A series of car burglaries that took place on the same night has left ACUPD looking for a suspect.
The night of Sept. 20 three cars, all belonging to students, were broken into and multiple items were stolen from each of them, said ACUPD Chief of Police Jimmy Ellison.
“We are actively investigating the incident, but we don’t have any leads or suspects right now,” Ellison said.
ACUPD responded to six car burglaries in the month of September. Three of those happened on the same night in the parking lot of Smith Adams Hall. The suspect did walk in front of security cameras outside the dorm several times, which allowed police to pinpoint what time the burglaries occurred, as well as to see what the suspect was wearing. However, there was not enough of his face shown to identify him.
Between the hours of 3:30 and 4:40 a.m., security cameras captured a white or Hispanic male wearing green shorts, an oversized gray shirt and a dark baseball cap breaking into cars in the Smith Adams parking lot. He arrived on foot, stayed in the lot for about an hour and then stole a bike from a bike rack in order to leave quickly.
However, according to Ellison, the security cameras were not the only ones that saw the suspect.
“You can see on the footage that two different residents of Smith Adams coming and going from the dorm, but nobody reported him,” Ellison said.
This was the most frustrating part of the incident, according to Ellison.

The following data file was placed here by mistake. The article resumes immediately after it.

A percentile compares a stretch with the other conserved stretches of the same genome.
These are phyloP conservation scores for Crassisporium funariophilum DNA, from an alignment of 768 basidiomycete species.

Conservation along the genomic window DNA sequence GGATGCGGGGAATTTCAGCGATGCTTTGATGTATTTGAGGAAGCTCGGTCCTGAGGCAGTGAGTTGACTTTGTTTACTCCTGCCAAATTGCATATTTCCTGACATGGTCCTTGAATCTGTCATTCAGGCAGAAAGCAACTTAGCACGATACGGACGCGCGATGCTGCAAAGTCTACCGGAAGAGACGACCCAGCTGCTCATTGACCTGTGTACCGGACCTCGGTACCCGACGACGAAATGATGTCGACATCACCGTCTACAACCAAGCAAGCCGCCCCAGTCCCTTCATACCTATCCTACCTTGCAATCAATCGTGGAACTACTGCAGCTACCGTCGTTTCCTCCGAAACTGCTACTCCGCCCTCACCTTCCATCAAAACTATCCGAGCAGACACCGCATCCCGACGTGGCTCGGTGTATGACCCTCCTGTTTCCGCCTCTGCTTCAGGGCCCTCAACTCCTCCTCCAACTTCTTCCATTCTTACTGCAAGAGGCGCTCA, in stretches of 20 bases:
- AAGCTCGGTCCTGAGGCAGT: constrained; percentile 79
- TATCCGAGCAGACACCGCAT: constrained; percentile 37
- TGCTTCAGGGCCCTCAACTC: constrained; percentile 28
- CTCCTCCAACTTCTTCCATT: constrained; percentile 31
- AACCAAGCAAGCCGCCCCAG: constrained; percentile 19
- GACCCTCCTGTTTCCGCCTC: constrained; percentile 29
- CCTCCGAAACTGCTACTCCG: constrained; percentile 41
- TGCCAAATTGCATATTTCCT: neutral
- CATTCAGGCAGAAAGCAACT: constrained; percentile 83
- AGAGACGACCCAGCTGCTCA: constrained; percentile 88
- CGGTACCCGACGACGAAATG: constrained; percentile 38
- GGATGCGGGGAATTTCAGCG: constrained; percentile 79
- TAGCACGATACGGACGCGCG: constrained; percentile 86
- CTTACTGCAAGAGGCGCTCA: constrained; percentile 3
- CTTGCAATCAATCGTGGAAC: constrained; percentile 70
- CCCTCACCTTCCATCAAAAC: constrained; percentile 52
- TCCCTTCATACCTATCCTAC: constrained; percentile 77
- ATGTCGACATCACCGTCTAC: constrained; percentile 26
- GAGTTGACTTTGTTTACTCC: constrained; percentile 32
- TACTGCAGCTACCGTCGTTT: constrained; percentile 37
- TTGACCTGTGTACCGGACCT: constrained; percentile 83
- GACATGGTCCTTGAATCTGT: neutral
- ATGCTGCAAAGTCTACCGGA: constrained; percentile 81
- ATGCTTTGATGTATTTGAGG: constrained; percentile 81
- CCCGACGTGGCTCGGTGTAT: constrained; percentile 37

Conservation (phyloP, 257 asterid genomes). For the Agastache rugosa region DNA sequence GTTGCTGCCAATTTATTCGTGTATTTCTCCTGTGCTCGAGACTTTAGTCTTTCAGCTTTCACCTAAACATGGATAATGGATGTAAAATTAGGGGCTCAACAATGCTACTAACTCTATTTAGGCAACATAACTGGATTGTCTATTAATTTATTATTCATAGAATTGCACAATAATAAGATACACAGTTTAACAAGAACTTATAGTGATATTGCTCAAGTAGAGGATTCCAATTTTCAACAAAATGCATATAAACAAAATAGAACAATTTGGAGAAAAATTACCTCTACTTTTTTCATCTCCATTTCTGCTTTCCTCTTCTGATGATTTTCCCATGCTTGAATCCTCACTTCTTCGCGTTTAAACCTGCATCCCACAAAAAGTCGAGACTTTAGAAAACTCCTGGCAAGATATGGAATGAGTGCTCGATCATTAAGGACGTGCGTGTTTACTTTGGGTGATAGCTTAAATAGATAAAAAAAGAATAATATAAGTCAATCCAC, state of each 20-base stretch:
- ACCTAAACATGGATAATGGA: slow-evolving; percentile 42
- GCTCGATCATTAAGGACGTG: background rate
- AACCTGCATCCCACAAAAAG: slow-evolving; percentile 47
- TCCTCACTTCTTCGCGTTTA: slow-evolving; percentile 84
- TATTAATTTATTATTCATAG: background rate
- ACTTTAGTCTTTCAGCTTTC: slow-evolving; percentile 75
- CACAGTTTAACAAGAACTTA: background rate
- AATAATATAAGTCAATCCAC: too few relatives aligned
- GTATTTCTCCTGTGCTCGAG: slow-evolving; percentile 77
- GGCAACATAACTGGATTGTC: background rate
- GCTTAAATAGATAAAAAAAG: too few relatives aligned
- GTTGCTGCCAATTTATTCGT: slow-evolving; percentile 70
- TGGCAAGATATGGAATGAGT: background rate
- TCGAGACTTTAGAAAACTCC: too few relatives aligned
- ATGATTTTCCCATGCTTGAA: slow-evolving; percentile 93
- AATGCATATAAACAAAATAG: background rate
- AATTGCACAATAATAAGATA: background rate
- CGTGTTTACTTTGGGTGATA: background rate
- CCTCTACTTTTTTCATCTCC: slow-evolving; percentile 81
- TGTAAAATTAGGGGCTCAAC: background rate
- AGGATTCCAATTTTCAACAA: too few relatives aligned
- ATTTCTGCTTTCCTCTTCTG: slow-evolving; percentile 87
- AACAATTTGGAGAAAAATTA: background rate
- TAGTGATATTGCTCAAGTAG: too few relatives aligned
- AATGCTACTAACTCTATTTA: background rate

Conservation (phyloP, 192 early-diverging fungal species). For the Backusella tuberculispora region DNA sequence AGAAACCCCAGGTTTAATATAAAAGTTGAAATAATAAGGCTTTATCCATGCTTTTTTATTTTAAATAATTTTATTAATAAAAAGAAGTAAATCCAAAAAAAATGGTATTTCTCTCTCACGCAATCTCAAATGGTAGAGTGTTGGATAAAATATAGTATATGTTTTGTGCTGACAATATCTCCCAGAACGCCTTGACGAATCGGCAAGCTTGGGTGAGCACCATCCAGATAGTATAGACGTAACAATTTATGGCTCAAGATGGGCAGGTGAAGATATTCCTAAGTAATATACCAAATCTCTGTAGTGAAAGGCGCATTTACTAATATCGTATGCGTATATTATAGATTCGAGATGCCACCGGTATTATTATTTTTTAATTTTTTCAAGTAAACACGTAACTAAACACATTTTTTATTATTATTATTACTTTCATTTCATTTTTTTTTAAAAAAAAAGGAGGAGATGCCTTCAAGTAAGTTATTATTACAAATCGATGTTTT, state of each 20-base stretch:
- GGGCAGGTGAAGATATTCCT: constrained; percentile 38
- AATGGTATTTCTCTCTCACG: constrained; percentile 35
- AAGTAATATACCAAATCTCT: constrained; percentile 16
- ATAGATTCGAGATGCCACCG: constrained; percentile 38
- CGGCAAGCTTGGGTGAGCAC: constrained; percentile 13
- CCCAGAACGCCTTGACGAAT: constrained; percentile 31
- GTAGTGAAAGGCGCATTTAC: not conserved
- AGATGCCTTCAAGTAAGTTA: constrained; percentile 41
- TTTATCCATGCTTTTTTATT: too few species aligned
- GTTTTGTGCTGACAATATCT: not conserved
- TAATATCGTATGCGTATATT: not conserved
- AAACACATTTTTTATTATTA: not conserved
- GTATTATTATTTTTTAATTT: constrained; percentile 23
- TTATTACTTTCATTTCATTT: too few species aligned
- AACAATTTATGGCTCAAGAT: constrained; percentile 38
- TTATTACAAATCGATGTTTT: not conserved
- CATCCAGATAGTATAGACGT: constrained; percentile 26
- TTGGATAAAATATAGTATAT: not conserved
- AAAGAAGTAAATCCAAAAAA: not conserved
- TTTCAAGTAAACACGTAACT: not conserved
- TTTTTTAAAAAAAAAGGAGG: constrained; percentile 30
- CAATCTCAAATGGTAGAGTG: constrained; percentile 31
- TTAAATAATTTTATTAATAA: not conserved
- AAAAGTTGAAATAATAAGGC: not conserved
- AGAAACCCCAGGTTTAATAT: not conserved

“We have to get students acclimated to reporting suspicious activity. We’d rather respond to a call and have everything be fine than find three cars broken into the next morning,” Ellison said.
In order to keep himself from being noticed, the suspect held his phone up to his ear whenever someone passed by, pretending to be on the phone. When the people passed by, he then went straight back to work on the car he was breaking into.
The first car that the suspect broke into was not even locked. Ellison warned against this practice for all students.
“We’re not even making them work hard to steal things from cars if they’re unlocked,” Ellison said.
From the first car, the suspect took an iPod Touch, and iPod classic and a TomTom navigation system, which totaled $600 in losses.
The suspect then moved on to the second car, where he tried to steal it by tampering with the steering column. When that did not work, he took a pair of running shoes from the trunk of the car, which was later recovered nearby.
Next the suspect tried the third and final car where he rifled through bags, and took cash and the dashboard stereo along with other items that totaled $300 in losses.
There are many things to do to prevent having a car broken into, such as locking the doors and not keeping valuables inside of it.
While some students may worry about this happening to them, Macie Dunn, sophomore kinesiology major from San Antonio and resident of Smith Adams, is not too concerned.
“I don’t have anything of value in my car anyway,” Dunn said.